This novel is a prequel to my lesbian romance, All Things Rise, and it begins with a journey.
The setting is a hundred years or so in the future, after oil has peaked and transportation is mostly on foot or by horseback. For Vivian Wildfire Yates, the passage she chooses is a footpath from East Texas to North Georgia. During this trek, two women cross Vivian’s path who individually impact her life in different ways. Along the way she is also confronted with numerous obstacles both natural and man-made.
As with most of my stories so far, I began my writing process for The Time Before Now with a drawing of one of its characters. In this case, I did lots of sketching of Vivian before I settled on a drawing that I felt captured the rugged individualism I envisioned for her. The drawing also conveys a subtle vulnerability. I think you see that when you look in her eyes. The final image of Vivian is featured on the cover. She is not as wise to the world as she thinks but thankfully learns this early in her journey.
Vivian is the sort of character many of us might aspire to be. She’s a person of integrity and is self-sufficient, confident, fearless even, in the face of adversity. And the sort of woman that others depend on.
This book is also the story of Ida George. Her aspirations and focus are different from Vivian’s. Ida is drawn to hearth and home the way Vivian is drawn to independence and freedom. Vivian and Ida couldn’t be more different and yet are drawn together during this epic journey.
If you have read All Things Rise, then you may remember that Ida is Cole’s biological aunt. In The Time Before Now, Cole is six and we get to see some of the forces in her life that shaped her into the person she
One of the first things I had to do when I plotted this story was to make sure someone could actually make Vivian’s epic walk.
The Appalachian Trail, which runs up the eastern U.S., is two thousand miles from Georgia to Maine. As a teen and as an adult I hiked different sections of the Appalachian Trail so I knew that trekking seven hundred miles was doable, and relied on my experiences for some of the details of this story.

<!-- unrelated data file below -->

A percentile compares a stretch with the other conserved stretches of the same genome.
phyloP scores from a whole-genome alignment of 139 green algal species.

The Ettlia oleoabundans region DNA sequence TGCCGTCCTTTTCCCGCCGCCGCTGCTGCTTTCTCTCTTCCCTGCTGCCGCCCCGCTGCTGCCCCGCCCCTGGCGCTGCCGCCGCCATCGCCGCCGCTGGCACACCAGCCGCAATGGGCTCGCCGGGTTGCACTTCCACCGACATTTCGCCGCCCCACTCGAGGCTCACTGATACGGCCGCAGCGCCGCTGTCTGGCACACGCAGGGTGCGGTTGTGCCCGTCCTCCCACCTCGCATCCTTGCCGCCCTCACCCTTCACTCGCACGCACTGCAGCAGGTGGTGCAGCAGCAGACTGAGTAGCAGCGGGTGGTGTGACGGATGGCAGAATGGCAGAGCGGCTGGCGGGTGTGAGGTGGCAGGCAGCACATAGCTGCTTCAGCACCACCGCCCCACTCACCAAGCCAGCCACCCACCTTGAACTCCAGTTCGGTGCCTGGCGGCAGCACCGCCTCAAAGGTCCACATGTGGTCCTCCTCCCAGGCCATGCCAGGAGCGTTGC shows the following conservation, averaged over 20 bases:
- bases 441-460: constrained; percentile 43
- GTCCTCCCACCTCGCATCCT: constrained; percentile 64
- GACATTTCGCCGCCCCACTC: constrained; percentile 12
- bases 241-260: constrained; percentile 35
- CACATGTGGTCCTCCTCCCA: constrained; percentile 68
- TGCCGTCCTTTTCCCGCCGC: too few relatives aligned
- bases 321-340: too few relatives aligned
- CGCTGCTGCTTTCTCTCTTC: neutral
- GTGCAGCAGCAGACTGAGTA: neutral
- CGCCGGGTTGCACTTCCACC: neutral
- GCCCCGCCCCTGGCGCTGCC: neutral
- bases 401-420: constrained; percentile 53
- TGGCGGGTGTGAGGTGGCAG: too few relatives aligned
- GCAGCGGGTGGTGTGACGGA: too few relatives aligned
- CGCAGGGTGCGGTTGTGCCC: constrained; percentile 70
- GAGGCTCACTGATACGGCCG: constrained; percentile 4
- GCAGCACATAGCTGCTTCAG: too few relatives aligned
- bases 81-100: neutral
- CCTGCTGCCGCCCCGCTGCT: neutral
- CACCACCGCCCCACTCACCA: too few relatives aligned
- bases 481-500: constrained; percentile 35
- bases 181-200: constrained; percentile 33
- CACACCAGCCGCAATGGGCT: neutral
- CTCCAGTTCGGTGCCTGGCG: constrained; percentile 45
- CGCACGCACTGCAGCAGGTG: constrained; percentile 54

I also spent a good amount of time sitting and imagining my childhood in Mississippi. What the air smelled like. What sounds you hear in the woods when the sandy forest floor is covered with pine needles. And then there are the swamps. I have sense memories of the large stands of long-leaf pines and the scent of the dark tannic water in the swamps and creeks. Hopefully I captured this sense of place for those of you who haven’t traveled in the Deep South.
This book will likely get categorized as science fiction because it’s set in the context of an imagined future. But it doesn’t really feel like science fiction to me. It feels like one possible trajectory for a society without machines and industry. If anything, I would describe it as a lesbian romance set in a mostly happy post-apocalyptic world. Mostly. Because where would the adventure of the journey be without a bit of danger?
There’s one other character that plays an important role in this novel: Vivian’s Cherokee grandfather. He raised Vivian, and his passing is the impetus for Vivian to begin traveling east. Her goal is to reach the mountains that were once the ancestral home of the Cherokees. She uses a map drawn by her grandfather to guide her. Even after death, he continues to be a spiritual force in Vivian’s life.
Writing this book and remembering my youth spent in forests in the Deep South with my father made me want to reconnect with my wilderness roots. Maybe it will inspire others to spend more time outside, and connect with their ancestors in the process. And let’s not forget: fall in love.